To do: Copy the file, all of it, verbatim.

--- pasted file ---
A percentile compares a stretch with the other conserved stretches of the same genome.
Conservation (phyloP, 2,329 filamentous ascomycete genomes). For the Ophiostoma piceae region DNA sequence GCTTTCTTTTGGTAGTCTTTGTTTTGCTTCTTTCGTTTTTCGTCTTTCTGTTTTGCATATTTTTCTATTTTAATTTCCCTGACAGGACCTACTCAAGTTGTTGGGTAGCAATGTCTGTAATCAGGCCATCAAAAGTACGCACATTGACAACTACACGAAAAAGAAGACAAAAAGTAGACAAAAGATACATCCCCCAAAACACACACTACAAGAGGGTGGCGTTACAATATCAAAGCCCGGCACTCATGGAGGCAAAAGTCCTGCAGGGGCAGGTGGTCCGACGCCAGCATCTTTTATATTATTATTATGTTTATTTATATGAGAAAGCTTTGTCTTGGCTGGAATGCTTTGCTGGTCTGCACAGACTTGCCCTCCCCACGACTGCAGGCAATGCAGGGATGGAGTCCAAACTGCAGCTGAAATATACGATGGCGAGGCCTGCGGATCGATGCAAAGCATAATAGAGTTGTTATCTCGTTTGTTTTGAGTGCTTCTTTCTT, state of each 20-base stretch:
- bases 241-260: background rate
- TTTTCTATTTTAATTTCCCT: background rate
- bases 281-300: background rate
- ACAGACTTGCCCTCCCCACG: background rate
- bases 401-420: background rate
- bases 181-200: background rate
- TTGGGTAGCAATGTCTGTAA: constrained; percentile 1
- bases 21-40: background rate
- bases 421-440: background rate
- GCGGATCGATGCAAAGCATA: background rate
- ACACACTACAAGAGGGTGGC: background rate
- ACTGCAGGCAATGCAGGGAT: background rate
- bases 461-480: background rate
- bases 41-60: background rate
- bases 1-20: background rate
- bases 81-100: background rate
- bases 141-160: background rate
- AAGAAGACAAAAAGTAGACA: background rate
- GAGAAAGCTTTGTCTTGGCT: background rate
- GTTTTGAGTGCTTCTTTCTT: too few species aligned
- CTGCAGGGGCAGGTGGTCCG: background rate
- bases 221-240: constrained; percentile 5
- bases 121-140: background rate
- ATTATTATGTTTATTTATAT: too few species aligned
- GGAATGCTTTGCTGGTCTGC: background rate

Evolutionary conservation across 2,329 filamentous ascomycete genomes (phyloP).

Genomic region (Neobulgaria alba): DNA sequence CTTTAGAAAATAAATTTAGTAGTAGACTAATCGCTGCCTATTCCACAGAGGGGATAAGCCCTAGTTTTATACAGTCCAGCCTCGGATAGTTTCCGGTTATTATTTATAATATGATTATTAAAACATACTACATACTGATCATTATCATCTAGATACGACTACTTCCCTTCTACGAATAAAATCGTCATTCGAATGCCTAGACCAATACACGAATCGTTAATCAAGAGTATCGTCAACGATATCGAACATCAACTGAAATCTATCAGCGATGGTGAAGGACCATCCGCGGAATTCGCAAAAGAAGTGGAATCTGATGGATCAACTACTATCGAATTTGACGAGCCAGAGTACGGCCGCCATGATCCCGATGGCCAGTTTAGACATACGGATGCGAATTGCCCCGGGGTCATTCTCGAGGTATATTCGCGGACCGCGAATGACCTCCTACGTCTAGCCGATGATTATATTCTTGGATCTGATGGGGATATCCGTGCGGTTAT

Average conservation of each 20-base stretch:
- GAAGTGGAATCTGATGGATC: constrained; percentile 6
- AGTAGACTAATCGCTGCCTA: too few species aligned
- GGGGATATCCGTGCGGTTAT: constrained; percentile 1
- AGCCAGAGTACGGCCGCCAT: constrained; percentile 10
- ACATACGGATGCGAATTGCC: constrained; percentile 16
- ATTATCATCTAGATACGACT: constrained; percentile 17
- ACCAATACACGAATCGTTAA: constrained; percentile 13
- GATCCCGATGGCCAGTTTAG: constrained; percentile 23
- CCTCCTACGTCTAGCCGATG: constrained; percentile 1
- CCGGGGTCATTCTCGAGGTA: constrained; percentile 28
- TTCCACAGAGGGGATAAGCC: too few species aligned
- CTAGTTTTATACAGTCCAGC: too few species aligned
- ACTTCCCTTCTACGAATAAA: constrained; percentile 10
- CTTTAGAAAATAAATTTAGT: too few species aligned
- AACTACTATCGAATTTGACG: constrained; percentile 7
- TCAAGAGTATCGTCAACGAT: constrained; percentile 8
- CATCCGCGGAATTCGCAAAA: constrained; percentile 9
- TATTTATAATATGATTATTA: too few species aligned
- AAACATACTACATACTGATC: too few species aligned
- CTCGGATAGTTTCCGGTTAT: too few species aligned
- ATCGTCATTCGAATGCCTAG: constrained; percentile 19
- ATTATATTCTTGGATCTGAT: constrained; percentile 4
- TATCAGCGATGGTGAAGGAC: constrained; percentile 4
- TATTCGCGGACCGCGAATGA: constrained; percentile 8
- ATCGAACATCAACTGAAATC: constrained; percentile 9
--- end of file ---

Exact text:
A percentile compares a stretch with the other conserved stretches of the same genome.
Conservation (phyloP, 2,329 filamentous ascomycete genomes). For the Ophiostoma piceae region DNA sequence GCTTTCTTTTGGTAGTCTTTGTTTTGCTTCTTTCGTTTTTCGTCTTTCTGTTTTGCATATTTTTCTATTTTAATTTCCCTGACAGGACCTACTCAAGTTGTTGGGTAGCAATGTCTGTAATCAGGCCATCAAAAGTACGCACATTGACAACTACACGAAAAAGAAGACAAAAAGTAGACAAAAGATACATCCCCCAAAACACACACTACAAGAGGGTGGCGTTACAATATCAAAGCCCGGCACTCATGGAGGCAAAAGTCCTGCAGGGGCAGGTGGTCCGACGCCAGCATCTTTTATATTATTATTATGTTTATTTATATGAGAAAGCTTTGTCTTGGCTGGAATGCTTTGCTGGTCTGCACAGACTTGCCCTCCCCACGACTGCAGGCAATGCAGGGATGGAGTCCAAACTGCAGCTGAAATATACGATGGCGAGGCCTGCGGATCGATGCAAAGCATAATAGAGTTGTTATCTCGTTTGTTTTGAGTGCTTCTTTCTT, state of each 20-base stretch:
- bases 241-260: background rate
- TTTTCTATTTTAATTTCCCT: background rate
- bases 281-300: background rate
- ACAGACTTGCCCTCCCCACG: background rate
- bases 401-420: background rate
- bases 181-200: background rate
- TTGGGTAGCAATGTCTGTAA: constrained; percentile 1
- bases 21-40: background rate
- bases 421-440: background rate
- GCGGATCGATGCAAAGCATA: background rate
- ACACACTACAAGAGGGTGGC: background rate
- ACTGCAGGCAATGCAGGGAT: background rate
- bases 461-480: background rate
- bases 41-60: background rate
- bases 1-20: background rate
- bases 81-100: background rate
- bases 141-160: background rate
- AAGAAGACAAAAAGTAGACA: background rate
- GAGAAAGCTTTGTCTTGGCT: background rate
- GTTTTGAGTGCTTCTTTCTT: too few species aligned
- CTGCAGGGGCAGGTGGTCCG: background rate
- bases 221-240: constrained; percentile 5
- bases 121-140: background rate
- ATTATTATGTTTATTTATAT: too few species aligned
- GGAATGCTTTGCTGGTCTGC: background rate

Evolutionary conservation across 2,329 filamentous ascomycete genomes (phyloP).

Genomic region (Neobulgaria alba): DNA sequence CTTTAGAAAATAAATTTAGTAGTAGACTAATCGCTGCCTATTCCACAGAGGGGATAAGCCCTAGTTTTATACAGTCCAGCCTCGGATAGTTTCCGGTTATTATTTATAATATGATTATTAAAACATACTACATACTGATCATTATCATCTAGATACGACTACTTCCCTTCTACGAATAAAATCGTCATTCGAATGCCTAGACCAATACACGAATCGTTAATCAAGAGTATCGTCAACGATATCGAACATCAACTGAAATCTATCAGCGATGGTGAAGGACCATCCGCGGAATTCGCAAAAGAAGTGGAATCTGATGGATCAACTACTATCGAATTTGACGAGCCAGAGTACGGCCGCCATGATCCCGATGGCCAGTTTAGACATACGGATGCGAATTGCCCCGGGGTCATTCTCGAGGTATATTCGCGGACCGCGAATGACCTCCTACGTCTAGCCGATGATTATATTCTTGGATCTGATGGGGATATCCGTGCGGTTAT

Average conservation of each 20-base stretch:
- GAAGTGGAATCTGATGGATC: constrained; percentile 6
- AGTAGACTAATCGCTGCCTA: too few species aligned
- GGGGATATCCGTGCGGTTAT: constrained; percentile 1
- AGCCAGAGTACGGCCGCCAT: constrained; percentile 10
- ACATACGGATGCGAATTGCC: constrained; percentile 16
- ATTATCATCTAGATACGACT: constrained; percentile 17
- ACCAATACACGAATCGTTAA: constrained; percentile 13
- GATCCCGATGGCCAGTTTAG: constrained; percentile 23
- CCTCCTACGTCTAGCCGATG: constrained; percentile 1
- CCGGGGTCATTCTCGAGGTA: constrained; percentile 28
- TTCCACAGAGGGGATAAGCC: too few species aligned
- CTAGTTTTATACAGTCCAGC: too few species aligned
- ACTTCCCTTCTACGAATAAA: constrained; percentile 10
- CTTTAGAAAATAAATTTAGT: too few species aligned
- AACTACTATCGAATTTGACG: constrained; percentile 7
- TCAAGAGTATCGTCAACGAT: constrained; percentile 8
- CATCCGCGGAATTCGCAAAA: constrained; percentile 9
- TATTTATAATATGATTATTA: too few species aligned
- AAACATACTACATACTGATC: too few species aligned
- CTCGGATAGTTTCCGGTTAT: too few species aligned
- ATCGTCATTCGAATGCCTAG: constrained; percentile 19
- ATTATATTCTTGGATCTGAT: constrained; percentile 4
- TATCAGCGATGGTGAAGGAC: constrained; percentile 4
- TATTCGCGGACCGCGAATGA: constrained; percentile 8
- ATCGAACATCAACTGAAATC: constrained; percentile 9